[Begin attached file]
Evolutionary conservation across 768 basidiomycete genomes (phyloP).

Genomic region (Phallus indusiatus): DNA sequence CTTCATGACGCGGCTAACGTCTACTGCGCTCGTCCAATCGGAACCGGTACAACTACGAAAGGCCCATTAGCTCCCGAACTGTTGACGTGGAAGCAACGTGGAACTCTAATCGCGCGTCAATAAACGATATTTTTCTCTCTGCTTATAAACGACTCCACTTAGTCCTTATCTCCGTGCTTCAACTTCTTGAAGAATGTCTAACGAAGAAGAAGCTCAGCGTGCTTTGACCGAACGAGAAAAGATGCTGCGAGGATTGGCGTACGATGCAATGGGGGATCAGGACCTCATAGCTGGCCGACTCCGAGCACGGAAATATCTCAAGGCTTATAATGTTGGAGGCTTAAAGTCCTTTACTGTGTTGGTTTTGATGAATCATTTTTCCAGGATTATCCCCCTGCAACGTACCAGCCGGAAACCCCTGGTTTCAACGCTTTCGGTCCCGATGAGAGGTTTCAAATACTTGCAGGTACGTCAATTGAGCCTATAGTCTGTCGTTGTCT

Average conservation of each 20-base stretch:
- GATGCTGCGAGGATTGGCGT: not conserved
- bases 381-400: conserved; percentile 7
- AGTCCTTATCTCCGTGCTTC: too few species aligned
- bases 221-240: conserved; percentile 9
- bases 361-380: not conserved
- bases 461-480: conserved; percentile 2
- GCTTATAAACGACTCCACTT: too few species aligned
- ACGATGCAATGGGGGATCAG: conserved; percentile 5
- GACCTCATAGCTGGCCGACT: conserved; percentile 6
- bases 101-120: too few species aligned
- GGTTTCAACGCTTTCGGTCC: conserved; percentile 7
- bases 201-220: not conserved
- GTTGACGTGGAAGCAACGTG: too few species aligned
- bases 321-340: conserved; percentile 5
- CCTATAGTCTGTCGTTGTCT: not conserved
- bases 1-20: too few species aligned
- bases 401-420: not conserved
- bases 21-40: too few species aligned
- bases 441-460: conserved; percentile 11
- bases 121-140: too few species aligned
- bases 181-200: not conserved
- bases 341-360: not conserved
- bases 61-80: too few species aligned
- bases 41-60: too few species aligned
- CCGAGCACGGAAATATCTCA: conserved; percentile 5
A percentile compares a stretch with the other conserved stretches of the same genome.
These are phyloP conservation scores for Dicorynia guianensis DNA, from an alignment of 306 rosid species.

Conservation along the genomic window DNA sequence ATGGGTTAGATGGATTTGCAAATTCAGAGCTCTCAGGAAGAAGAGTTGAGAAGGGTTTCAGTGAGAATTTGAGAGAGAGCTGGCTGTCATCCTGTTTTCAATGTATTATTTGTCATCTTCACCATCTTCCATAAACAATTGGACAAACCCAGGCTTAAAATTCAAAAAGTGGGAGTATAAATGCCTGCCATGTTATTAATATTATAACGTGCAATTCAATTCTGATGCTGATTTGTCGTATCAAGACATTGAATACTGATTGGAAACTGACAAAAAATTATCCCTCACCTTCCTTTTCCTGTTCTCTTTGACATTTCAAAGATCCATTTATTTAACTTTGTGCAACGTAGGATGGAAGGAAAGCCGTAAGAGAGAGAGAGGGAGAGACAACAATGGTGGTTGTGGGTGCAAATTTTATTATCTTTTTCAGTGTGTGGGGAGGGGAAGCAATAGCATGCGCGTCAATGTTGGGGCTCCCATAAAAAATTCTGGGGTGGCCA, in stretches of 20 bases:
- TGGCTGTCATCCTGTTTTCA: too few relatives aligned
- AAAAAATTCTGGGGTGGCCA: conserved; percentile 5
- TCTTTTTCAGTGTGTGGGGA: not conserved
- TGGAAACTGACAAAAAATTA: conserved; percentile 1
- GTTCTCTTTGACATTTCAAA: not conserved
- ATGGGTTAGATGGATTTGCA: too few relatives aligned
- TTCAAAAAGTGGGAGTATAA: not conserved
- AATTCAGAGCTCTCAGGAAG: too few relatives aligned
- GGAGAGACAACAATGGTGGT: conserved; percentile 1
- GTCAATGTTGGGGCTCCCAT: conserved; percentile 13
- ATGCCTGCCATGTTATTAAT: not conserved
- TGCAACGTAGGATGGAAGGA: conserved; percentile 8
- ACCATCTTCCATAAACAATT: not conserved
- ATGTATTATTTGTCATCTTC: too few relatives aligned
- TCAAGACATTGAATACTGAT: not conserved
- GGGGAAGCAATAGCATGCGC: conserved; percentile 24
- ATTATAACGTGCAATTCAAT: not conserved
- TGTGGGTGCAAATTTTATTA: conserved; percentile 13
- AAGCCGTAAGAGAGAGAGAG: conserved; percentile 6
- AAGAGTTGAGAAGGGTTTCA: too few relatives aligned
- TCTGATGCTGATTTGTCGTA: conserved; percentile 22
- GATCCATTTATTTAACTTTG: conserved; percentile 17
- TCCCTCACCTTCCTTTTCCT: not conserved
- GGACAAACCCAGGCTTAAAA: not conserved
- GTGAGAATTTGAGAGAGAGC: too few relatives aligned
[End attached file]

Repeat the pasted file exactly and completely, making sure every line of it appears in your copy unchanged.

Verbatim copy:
Evolutionary conservation across 768 basidiomycete genomes (phyloP).

Genomic region (Phallus indusiatus): DNA sequence CTTCATGACGCGGCTAACGTCTACTGCGCTCGTCCAATCGGAACCGGTACAACTACGAAAGGCCCATTAGCTCCCGAACTGTTGACGTGGAAGCAACGTGGAACTCTAATCGCGCGTCAATAAACGATATTTTTCTCTCTGCTTATAAACGACTCCACTTAGTCCTTATCTCCGTGCTTCAACTTCTTGAAGAATGTCTAACGAAGAAGAAGCTCAGCGTGCTTTGACCGAACGAGAAAAGATGCTGCGAGGATTGGCGTACGATGCAATGGGGGATCAGGACCTCATAGCTGGCCGACTCCGAGCACGGAAATATCTCAAGGCTTATAATGTTGGAGGCTTAAAGTCCTTTACTGTGTTGGTTTTGATGAATCATTTTTCCAGGATTATCCCCCTGCAACGTACCAGCCGGAAACCCCTGGTTTCAACGCTTTCGGTCCCGATGAGAGGTTTCAAATACTTGCAGGTACGTCAATTGAGCCTATAGTCTGTCGTTGTCT

Average conservation of each 20-base stretch:
- GATGCTGCGAGGATTGGCGT: not conserved
- bases 381-400: conserved; percentile 7
- AGTCCTTATCTCCGTGCTTC: too few species aligned
- bases 221-240: conserved; percentile 9
- bases 361-380: not conserved
- bases 461-480: conserved; percentile 2
- GCTTATAAACGACTCCACTT: too few species aligned
- ACGATGCAATGGGGGATCAG: conserved; percentile 5
- GACCTCATAGCTGGCCGACT: conserved; percentile 6
- bases 101-120: too few species aligned
- GGTTTCAACGCTTTCGGTCC: conserved; percentile 7
- bases 201-220: not conserved
- GTTGACGTGGAAGCAACGTG: too few species aligned
- bases 321-340: conserved; percentile 5
- CCTATAGTCTGTCGTTGTCT: not conserved
- bases 1-20: too few species aligned
- bases 401-420: not conserved
- bases 21-40: too few species aligned
- bases 441-460: conserved; percentile 11
- bases 121-140: too few species aligned
- bases 181-200: not conserved
- bases 341-360: not conserved
- bases 61-80: too few species aligned
- bases 41-60: too few species aligned
- CCGAGCACGGAAATATCTCA: conserved; percentile 5
A percentile compares a stretch with the other conserved stretches of the same genome.
These are phyloP conservation scores for Dicorynia guianensis DNA, from an alignment of 306 rosid species.

Conservation along the genomic window DNA sequence ATGGGTTAGATGGATTTGCAAATTCAGAGCTCTCAGGAAGAAGAGTTGAGAAGGGTTTCAGTGAGAATTTGAGAGAGAGCTGGCTGTCATCCTGTTTTCAATGTATTATTTGTCATCTTCACCATCTTCCATAAACAATTGGACAAACCCAGGCTTAAAATTCAAAAAGTGGGAGTATAAATGCCTGCCATGTTATTAATATTATAACGTGCAATTCAATTCTGATGCTGATTTGTCGTATCAAGACATTGAATACTGATTGGAAACTGACAAAAAATTATCCCTCACCTTCCTTTTCCTGTTCTCTTTGACATTTCAAAGATCCATTTATTTAACTTTGTGCAACGTAGGATGGAAGGAAAGCCGTAAGAGAGAGAGAGGGAGAGACAACAATGGTGGTTGTGGGTGCAAATTTTATTATCTTTTTCAGTGTGTGGGGAGGGGAAGCAATAGCATGCGCGTCAATGTTGGGGCTCCCATAAAAAATTCTGGGGTGGCCA, in stretches of 20 bases:
- TGGCTGTCATCCTGTTTTCA: too few relatives aligned
- AAAAAATTCTGGGGTGGCCA: conserved; percentile 5
- TCTTTTTCAGTGTGTGGGGA: not conserved
- TGGAAACTGACAAAAAATTA: conserved; percentile 1
- GTTCTCTTTGACATTTCAAA: not conserved
- ATGGGTTAGATGGATTTGCA: too few relatives aligned
- TTCAAAAAGTGGGAGTATAA: not conserved
- AATTCAGAGCTCTCAGGAAG: too few relatives aligned
- GGAGAGACAACAATGGTGGT: conserved; percentile 1
- GTCAATGTTGGGGCTCCCAT: conserved; percentile 13
- ATGCCTGCCATGTTATTAAT: not conserved
- TGCAACGTAGGATGGAAGGA: conserved; percentile 8
- ACCATCTTCCATAAACAATT: not conserved
- ATGTATTATTTGTCATCTTC: too few relatives aligned
- TCAAGACATTGAATACTGAT: not conserved
- GGGGAAGCAATAGCATGCGC: conserved; percentile 24
- ATTATAACGTGCAATTCAAT: not conserved
- TGTGGGTGCAAATTTTATTA: conserved; percentile 13
- AAGCCGTAAGAGAGAGAGAG: conserved; percentile 6
- AAGAGTTGAGAAGGGTTTCA: too few relatives aligned
- TCTGATGCTGATTTGTCGTA: conserved; percentile 22
- GATCCATTTATTTAACTTTG: conserved; percentile 17
- TCCCTCACCTTCCTTTTCCT: not conserved
- GGACAAACCCAGGCTTAAAA: not conserved
- GTGAGAATTTGAGAGAGAGC: too few relatives aligned